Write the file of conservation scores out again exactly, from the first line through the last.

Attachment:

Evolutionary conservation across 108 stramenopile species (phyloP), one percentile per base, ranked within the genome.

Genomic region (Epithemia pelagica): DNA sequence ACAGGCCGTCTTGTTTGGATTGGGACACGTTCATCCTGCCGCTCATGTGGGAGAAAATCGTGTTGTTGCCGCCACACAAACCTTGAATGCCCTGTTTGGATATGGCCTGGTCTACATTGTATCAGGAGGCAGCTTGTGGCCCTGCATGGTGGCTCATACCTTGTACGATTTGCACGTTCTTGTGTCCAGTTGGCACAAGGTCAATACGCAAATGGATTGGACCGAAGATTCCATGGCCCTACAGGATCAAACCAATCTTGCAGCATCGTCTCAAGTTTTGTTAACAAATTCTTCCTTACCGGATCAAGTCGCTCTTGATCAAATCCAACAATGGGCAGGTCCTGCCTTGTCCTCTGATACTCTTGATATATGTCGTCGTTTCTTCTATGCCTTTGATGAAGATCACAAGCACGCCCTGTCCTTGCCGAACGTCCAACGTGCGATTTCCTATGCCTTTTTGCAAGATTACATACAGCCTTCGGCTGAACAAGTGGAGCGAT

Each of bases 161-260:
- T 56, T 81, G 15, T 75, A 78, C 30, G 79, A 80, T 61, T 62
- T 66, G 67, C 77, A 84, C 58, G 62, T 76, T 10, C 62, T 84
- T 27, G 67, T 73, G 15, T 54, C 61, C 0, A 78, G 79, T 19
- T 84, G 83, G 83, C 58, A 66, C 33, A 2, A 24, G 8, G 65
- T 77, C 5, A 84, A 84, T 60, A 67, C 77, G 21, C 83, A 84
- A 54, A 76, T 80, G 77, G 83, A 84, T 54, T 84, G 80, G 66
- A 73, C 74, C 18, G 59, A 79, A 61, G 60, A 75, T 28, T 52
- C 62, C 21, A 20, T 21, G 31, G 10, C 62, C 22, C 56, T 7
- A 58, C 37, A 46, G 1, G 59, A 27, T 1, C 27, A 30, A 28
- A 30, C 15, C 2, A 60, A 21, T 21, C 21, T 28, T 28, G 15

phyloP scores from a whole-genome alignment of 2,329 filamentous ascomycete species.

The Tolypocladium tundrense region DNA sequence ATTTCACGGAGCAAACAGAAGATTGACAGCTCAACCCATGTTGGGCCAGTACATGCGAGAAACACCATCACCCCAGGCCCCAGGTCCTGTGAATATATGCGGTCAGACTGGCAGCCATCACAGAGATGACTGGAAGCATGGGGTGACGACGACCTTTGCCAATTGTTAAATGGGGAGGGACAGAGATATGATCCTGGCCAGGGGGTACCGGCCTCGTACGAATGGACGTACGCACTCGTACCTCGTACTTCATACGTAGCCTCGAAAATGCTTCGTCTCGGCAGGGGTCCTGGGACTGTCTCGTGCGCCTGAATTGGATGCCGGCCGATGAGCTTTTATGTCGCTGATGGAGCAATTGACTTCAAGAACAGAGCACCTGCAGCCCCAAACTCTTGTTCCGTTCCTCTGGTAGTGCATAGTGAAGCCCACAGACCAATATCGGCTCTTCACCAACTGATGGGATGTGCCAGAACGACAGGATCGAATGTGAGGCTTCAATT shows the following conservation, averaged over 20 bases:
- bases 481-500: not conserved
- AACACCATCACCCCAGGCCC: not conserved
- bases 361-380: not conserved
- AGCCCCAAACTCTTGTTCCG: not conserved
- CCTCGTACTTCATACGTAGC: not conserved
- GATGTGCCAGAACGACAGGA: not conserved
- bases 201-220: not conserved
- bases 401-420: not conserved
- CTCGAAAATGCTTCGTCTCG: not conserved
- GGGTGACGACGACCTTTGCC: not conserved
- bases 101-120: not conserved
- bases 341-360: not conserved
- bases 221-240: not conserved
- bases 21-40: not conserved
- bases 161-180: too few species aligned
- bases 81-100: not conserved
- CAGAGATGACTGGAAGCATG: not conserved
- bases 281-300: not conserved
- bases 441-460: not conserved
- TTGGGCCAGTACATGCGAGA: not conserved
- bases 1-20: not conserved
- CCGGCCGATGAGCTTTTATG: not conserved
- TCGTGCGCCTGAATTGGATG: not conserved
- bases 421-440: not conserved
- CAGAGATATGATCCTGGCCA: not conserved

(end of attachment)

Evolutionary conservation across 108 stramenopile species (phyloP), one percentile per base, ranked within the genome.

Genomic region (Epithemia pelagica): DNA sequence ACAGGCCGTCTTGTTTGGATTGGGACACGTTCATCCTGCCGCTCATGTGGGAGAAAATCGTGTTGTTGCCGCCACACAAACCTTGAATGCCCTGTTTGGATATGGCCTGGTCTACATTGTATCAGGAGGCAGCTTGTGGCCCTGCATGGTGGCTCATACCTTGTACGATTTGCACGTTCTTGTGTCCAGTTGGCACAAGGTCAATACGCAAATGGATTGGACCGAAGATTCCATGGCCCTACAGGATCAAACCAATCTTGCAGCATCGTCTCAAGTTTTGTTAACAAATTCTTCCTTACCGGATCAAGTCGCTCTTGATCAAATCCAACAATGGGCAGGTCCTGCCTTGTCCTCTGATACTCTTGATATATGTCGTCGTTTCTTCTATGCCTTTGATGAAGATCACAAGCACGCCCTGTCCTTGCCGAACGTCCAACGTGCGATTTCCTATGCCTTTTTGCAAGATTACATACAGCCTTCGGCTGAACAAGTGGAGCGAT

Each of bases 161-260:
- T 56, T 81, G 15, T 75, A 78, C 30, G 79, A 80, T 61, T 62
- T 66, G 67, C 77, A 84, C 58, G 62, T 76, T 10, C 62, T 84
- T 27, G 67, T 73, G 15, T 54, C 61, C 0, A 78, G 79, T 19
- T 84, G 83, G 83, C 58, A 66, C 33, A 2, A 24, G 8, G 65
- T 77, C 5, A 84, A 84, T 60, A 67, C 77, G 21, C 83, A 84
- A 54, A 76, T 80, G 77, G 83, A 84, T 54, T 84, G 80, G 66
- A 73, C 74, C 18, G 59, A 79, A 61, G 60, A 75, T 28, T 52
- C 62, C 21, A 20, T 21, G 31, G 10, C 62, C 22, C 56, T 7
- A 58, C 37, A 46, G 1, G 59, A 27, T 1, C 27, A 30, A 28
- A 30, C 15, C 2, A 60, A 21, T 21, C 21, T 28, T 28, G 15

phyloP scores from a whole-genome alignment of 2,329 filamentous ascomycete species.

The Tolypocladium tundrense region DNA sequence ATTTCACGGAGCAAACAGAAGATTGACAGCTCAACCCATGTTGGGCCAGTACATGCGAGAAACACCATCACCCCAGGCCCCAGGTCCTGTGAATATATGCGGTCAGACTGGCAGCCATCACAGAGATGACTGGAAGCATGGGGTGACGACGACCTTTGCCAATTGTTAAATGGGGAGGGACAGAGATATGATCCTGGCCAGGGGGTACCGGCCTCGTACGAATGGACGTACGCACTCGTACCTCGTACTTCATACGTAGCCTCGAAAATGCTTCGTCTCGGCAGGGGTCCTGGGACTGTCTCGTGCGCCTGAATTGGATGCCGGCCGATGAGCTTTTATGTCGCTGATGGAGCAATTGACTTCAAGAACAGAGCACCTGCAGCCCCAAACTCTTGTTCCGTTCCTCTGGTAGTGCATAGTGAAGCCCACAGACCAATATCGGCTCTTCACCAACTGATGGGATGTGCCAGAACGACAGGATCGAATGTGAGGCTTCAATT shows the following conservation, averaged over 20 bases:
- bases 481-500: not conserved
- AACACCATCACCCCAGGCCC: not conserved
- bases 361-380: not conserved
- AGCCCCAAACTCTTGTTCCG: not conserved
- CCTCGTACTTCATACGTAGC: not conserved
- GATGTGCCAGAACGACAGGA: not conserved
- bases 201-220: not conserved
- bases 401-420: not conserved
- CTCGAAAATGCTTCGTCTCG: not conserved
- GGGTGACGACGACCTTTGCC: not conserved
- bases 101-120: not conserved
- bases 341-360: not conserved
- bases 221-240: not conserved
- bases 21-40: not conserved
- bases 161-180: too few species aligned
- bases 81-100: not conserved
- CAGAGATGACTGGAAGCATG: not conserved
- bases 281-300: not conserved
- bases 441-460: not conserved
- TTGGGCCAGTACATGCGAGA: not conserved
- bases 1-20: not conserved
- CCGGCCGATGAGCTTTTATG: not conserved
- TCGTGCGCCTGAATTGGATG: not conserved
- bases 421-440: not conserved
- CAGAGATATGATCCTGGCCA: not conserved